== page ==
Financial difficulties forced the Steamer Avalon company to turn the boat over to a printing company which was the major creditor and the boat was laid up for the winter. Her captain at that time, Captain Clarke `Doc' Hawley, hired an engine room hand "from his own pocket" to drain the pipes and boilers. This action probably saved the machinery from serious damage during the winter freeze. The company filed bankruptcy proceedings in February, 1962, and Avalon was sold at auction, May 24, 1962.[21]

The purchaser was Judge Marlo Cook, for the Jefferson County Fiscal Court, who bought her over objections by some taxpayers. Jefferson County now owned an expensive steamboat in need of work, but with financial help from the City of Louisville, Avalon was put back in service. The Jeffersonville boat and Machine Company reconditioned her in their yard, across from Louisville, from August to October 14, 1962. On that day she was rechristened Belle Of Louisville before a crowd of 3,000.

One of the most important annual activities was begun on June 5, 1962, when Belle raced Delta Queen during the celebrations surrounding the Kentucky Derby. She lost to the tune of "Goodbye Little Girl Goodbye" on the calliope of Delta Queen and a racing tradition was begun. In 1965 Belle was given new boilers to increase her speed, but they failed to live up to their billing and were soon replaced with traditional boilers. In the years since the races began, the golden elkhorns have been about evenly awarded to each of the two boats with tremendous hoopla surrounding the event no matter which boat wins.[22]

Today, Belle of Louisville, plays an important part in the cultural and historical heritage of the City of Louisville and in the entire region, where she is regarded with particular affection. Belle is also of great importance as the sole remaining example of her type, which played an important part in America's westward expansion.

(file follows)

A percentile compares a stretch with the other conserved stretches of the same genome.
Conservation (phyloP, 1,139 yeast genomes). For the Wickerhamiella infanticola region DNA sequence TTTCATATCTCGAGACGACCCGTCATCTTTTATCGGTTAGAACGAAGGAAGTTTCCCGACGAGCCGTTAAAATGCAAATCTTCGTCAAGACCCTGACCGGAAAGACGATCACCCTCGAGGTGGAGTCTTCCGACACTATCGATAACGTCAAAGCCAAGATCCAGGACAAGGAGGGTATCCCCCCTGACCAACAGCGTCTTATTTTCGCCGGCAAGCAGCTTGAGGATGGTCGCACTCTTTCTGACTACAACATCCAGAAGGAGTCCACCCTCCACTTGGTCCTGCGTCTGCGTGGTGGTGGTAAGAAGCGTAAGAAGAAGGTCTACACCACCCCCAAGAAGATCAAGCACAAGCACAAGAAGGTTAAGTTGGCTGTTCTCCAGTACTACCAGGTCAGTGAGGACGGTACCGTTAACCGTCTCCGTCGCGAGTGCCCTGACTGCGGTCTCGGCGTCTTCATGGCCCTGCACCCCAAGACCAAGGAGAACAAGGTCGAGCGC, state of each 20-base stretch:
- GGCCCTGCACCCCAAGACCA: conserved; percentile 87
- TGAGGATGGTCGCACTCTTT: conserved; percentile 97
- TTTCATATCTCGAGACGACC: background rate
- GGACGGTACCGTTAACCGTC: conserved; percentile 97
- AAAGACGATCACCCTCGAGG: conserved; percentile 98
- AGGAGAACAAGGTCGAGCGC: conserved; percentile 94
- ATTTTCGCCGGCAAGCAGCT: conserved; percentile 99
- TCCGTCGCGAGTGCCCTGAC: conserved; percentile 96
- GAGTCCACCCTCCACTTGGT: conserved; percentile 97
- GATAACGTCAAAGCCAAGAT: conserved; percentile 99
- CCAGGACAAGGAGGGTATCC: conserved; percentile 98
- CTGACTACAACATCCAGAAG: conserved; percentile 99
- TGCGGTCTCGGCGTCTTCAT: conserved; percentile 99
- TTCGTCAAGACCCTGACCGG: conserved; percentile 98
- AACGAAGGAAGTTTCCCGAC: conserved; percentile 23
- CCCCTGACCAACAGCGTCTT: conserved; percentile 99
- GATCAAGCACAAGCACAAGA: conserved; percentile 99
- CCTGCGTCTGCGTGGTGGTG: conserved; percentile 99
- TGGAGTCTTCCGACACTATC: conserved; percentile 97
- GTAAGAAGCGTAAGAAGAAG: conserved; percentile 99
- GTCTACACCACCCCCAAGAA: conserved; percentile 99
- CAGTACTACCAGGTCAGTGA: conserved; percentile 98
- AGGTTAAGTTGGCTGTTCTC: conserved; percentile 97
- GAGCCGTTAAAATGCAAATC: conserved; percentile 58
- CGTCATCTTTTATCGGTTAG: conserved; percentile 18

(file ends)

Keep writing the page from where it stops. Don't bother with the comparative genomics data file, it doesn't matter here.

1. Norman J. Brouwer, International Register of Historic Ships (Annapolis, Maryland: Naval Institute Press, 1985) p. 211 and p. 225.

2. Francis S. Philbrick, The Rise of the West: 1754-1860 (New York: Harper & Row, Publishers, 1965) pp.312-315.

3. Leland D. Baldwin, The Keelboat Age on Western Waters (Pittsburgh, Pennsylvania: University of pittsburgh Press, 1980) p.41.

4. Baldwin, op. cit., pp. 42-44 and pp. 50- 51.

5. Ibid., pp. 175-177.

6. Philbrick, Op. cit. pp. 313-314.

7. Baldwin, op. cit., pp. 44-46.

8. Jean Baptiste Marestier, Memoir on Steamboats of the United States of America (Mystic, Connecticut: The Marine Historical Association, Inc. 1957) pp.1-19, 54-57.

9. "Preventive Safety," Commandant's Bulletin (Washington, D.C., U.S. Coast Guard publication, Aug. 4, 1988) p.32.

10. John H. Morrison, History of American Steam Navigation (New York: Stephen Daye Press, 1958) pp. 207-209.

11. Alan L. Bates, The Western Rivers Steamboat Cyclopoedium (Leonia, New Jersey, Hustle Press, 1968) passim.

12. Jerome E. Petsche, The Steamboat Bertrand: History, Excavation, and Architecture (Washington, DC: National Park Service, Department of the Interior, 1974) pp. 1-5.

13. Bates, Steamboat Cyclopoedium, pp. 105-107.

14. Ibid., pp. 8-9.

15. Ibid., pp. 4-7.

16. Frederick Way, Jr., Way's Packet Directory: 1848-1983 (Athens, Ohio: Ohio University, 1983) p. 222.

17. David Tschiggare, "BELLE OF LOUISVILLE Steams On," Steamboat Bill (Number 102, Summer, 1967) p.68 and Captain C.W. Stoll oral history interview with the author, October 21, 1988.

18. Tschigarre, "BELLE" pp. 68-69.

19. Ibid., p. 69 and Way, op. cit. p.34.

20. Tschigarre, "BELLE" p.69.

21. Stoll, op. cit.

22. Tschigarre, op. cit., pp.69-70 and Stoll, op. cit.